>> of a second, so it would be quite a capacitor.
>>> Given these considerations, it's crucial to understand that such design choices
>>> aren't merely "hacks". They represent a balance between different types of
>>> trade-offs.
>>>>>> It feels like if we're concerned about mitigating physical damage during
>>>>>> the process of power failure that's a very limited set of devices - the
>>>>>> storage case where we're in the middle of writing to flash or whatever
>>>>>> is the most obvious case.
>>>>> Then why isn't userspace handling this?  This is a policy decision that
>>>>> it needs to take to properly know what hardware needs to be shut down,
>>>>> and what needs to happen in order to do that (i.e. flush, unmount,
>>>>> etc.?)  And userspace today should be able to say, "power down this
>>>>> device now!" for any device in the system based on the sysfs device
>>>>> tree, or at the very least, force it to a specific power state.  So why
>>>>> not handle this policy there?
>>>> Given the tight timelines it does seem reasonable to have some of this
>>>> in the kernel - the specific decisions about how to handle these events
>>>> can always be controlled from userspace (eg, with a sysfs file like we
>>>> do for autosuspend delay times which seem to be in a similar ballpark).
>>> Upon investigating the feasibility of a user space solution for eMMC
>>> power control, I've concluded that it's likely not possible. The primary
>>> issue is that most board designs don't include reset signaling for
>>> eMMCs. Additionally, the eMMC power rail is usually linked to the
>>> system's main power controller. While powering off is doable, cleanly
>>> powering it back on isn’t feasible. This is especially problematic when
>>> the rootfs is located on the eMMC, as power cycling the storage device
>>> could lead to system instability.
>>> Therefore, any user space method to power off eMMC wouldn't be reliable
>>> or safe, as there's no way to ensure it can be turned back on without
>>> risking the integrity of the system. The design rationale is clear:
>>> avoiding the risks associated with powering off the primary storage
>>> device.
>>> Considering these constraints, the only practical implementation I see
>>> is integrating this functionality into the system's shutdown sequence.
>>> This approach ensures a controlled environment for powering off the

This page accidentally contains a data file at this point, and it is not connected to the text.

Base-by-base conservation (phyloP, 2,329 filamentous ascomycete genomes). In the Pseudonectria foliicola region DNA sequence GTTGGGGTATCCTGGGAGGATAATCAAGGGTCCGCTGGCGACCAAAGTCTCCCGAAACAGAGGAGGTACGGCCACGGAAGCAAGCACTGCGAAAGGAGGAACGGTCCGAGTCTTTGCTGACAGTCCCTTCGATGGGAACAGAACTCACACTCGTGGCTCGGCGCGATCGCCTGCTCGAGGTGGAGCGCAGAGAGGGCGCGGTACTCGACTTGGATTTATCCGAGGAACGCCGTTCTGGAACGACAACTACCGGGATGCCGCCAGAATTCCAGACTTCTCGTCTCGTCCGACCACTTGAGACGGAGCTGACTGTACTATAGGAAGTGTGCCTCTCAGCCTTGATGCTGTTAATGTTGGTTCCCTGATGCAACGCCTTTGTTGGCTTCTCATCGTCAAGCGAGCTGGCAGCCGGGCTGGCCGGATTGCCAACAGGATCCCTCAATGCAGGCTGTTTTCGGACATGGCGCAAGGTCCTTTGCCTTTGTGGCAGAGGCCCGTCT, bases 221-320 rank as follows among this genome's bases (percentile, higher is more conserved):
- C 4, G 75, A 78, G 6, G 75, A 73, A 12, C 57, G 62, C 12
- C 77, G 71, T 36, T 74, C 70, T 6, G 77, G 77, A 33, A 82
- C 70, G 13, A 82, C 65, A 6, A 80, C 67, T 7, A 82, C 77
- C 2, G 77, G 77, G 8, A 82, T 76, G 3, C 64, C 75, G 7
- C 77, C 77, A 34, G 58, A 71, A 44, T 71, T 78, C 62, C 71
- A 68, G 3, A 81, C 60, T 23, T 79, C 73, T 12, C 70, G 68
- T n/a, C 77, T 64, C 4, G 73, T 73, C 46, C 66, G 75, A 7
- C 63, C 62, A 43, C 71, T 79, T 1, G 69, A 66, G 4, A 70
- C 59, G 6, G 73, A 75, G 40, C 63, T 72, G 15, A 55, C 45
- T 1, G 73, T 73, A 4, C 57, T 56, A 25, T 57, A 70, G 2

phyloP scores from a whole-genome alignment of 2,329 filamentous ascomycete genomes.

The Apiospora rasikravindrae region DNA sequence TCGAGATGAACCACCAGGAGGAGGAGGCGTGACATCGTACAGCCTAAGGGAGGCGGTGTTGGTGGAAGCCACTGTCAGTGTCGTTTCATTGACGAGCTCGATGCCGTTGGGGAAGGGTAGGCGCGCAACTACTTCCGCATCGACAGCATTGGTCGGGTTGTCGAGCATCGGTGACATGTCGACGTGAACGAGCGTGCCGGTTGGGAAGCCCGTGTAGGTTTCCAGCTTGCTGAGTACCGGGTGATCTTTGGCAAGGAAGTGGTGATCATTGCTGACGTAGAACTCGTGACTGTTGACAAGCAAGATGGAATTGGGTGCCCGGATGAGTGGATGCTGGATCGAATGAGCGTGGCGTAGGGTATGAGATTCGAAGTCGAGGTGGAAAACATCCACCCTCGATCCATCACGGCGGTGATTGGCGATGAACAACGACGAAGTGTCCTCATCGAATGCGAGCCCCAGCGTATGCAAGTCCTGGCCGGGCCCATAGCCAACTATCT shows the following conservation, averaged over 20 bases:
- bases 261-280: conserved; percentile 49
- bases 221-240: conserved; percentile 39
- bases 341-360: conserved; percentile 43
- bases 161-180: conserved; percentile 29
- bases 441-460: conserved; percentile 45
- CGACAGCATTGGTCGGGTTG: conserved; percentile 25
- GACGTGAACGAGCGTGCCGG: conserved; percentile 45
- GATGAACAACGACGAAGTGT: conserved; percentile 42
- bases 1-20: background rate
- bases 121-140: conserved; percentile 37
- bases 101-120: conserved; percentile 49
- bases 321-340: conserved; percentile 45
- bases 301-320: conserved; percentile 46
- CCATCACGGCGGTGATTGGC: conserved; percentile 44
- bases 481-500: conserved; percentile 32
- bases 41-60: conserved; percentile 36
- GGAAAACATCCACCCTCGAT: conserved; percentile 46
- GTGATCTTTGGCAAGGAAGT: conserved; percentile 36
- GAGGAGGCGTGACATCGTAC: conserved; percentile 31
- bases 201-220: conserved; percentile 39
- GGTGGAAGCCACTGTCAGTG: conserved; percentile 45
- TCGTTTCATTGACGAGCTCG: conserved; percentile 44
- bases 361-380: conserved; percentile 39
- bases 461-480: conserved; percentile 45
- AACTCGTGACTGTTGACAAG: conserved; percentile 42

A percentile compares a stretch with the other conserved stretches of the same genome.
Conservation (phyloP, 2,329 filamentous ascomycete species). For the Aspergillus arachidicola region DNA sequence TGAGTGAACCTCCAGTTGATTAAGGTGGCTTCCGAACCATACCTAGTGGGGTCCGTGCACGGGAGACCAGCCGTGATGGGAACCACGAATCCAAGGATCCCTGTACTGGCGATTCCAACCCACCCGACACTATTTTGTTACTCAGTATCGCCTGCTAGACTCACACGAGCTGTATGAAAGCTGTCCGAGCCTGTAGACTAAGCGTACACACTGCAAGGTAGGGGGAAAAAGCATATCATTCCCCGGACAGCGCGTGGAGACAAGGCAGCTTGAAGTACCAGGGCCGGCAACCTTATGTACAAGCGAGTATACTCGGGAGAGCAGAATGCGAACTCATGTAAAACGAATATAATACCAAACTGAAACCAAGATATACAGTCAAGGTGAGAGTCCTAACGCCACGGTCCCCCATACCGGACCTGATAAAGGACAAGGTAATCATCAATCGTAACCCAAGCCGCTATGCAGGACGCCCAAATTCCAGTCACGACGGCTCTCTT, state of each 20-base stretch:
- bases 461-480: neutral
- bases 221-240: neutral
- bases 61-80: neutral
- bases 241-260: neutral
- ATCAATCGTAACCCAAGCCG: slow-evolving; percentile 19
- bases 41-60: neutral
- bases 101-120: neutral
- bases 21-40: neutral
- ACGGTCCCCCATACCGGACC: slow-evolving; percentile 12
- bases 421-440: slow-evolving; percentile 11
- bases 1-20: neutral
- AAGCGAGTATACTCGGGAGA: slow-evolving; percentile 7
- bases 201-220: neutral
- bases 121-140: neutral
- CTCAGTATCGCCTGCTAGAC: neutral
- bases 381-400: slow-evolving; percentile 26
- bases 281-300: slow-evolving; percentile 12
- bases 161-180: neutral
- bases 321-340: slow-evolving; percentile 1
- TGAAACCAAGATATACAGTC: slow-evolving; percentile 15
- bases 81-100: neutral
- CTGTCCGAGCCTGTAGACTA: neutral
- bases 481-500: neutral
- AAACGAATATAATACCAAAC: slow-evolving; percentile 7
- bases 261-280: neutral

>>> eMMC, avoiding potential issues.
>> You don't need the RST signal, in fact even if you had it it would be
>> the wrong thing to do. (Implementation is vendor-specific but RST
>> assumes that eMMCs' VCC and VCCQ are left untouched.)
> It means, if VCC and VCCQ are off on reboot or watchdog reset, there is
> potentially bigger problem?

Just to confirm I was talking about EMMC_RST signal, which I understood you
where talking about, too?
Sending a EMMC_RST pulse does not have to trigger a safe shutdown for the eMMC,
(again it could), but both VCC and VCCQ should be left untouched and stable.
(Otherwise with the short timeout on EMMC_RST you might as well toggle EMMC_VCC.)
If you toggle EMMC_VCC and EMMC_VCCQ on system reboot/reset is a design choice,
but if your eMMC module has trouble with 'sudden' power-loss, leaving them
on could be beneficial?
Anyway definitely not required and not really related to your issue.

>> You can try turning off eMMC cache completely and/or sending power down
>> notification on 'emergency shutdown', but since power-loss/fail behavior
>> is vendor-specific asking the storage device vendor how to ensure a safe
>> power-down.
>> Anyway the proper eMMC power-down methods are up to a second in timeouts,
>> so infeasible for your requirements from what I can see.
> Ok. So, increasing capacity at least to one second should be main goal
> for now? But even if capacity is increased, emergency shutdown should
> notify eMMCs as early as possible? 

Well if that is an option that is a path to explore for sure, that is,
if you don't want to switch the eMMC to something more fitting.
Yes you would need to notify the eMMC somehow, otherwise you just delayed
the power-fail for a second.
Sending a sleep, power-down notification or flushing the cache could all be
ways to trigger a safe shutdown for the eMMC, but again, you really would have
to confirm this with the eMMC vendor, as all of these can essentially be
implemented as a NOP (apart from the state-machine transition) and be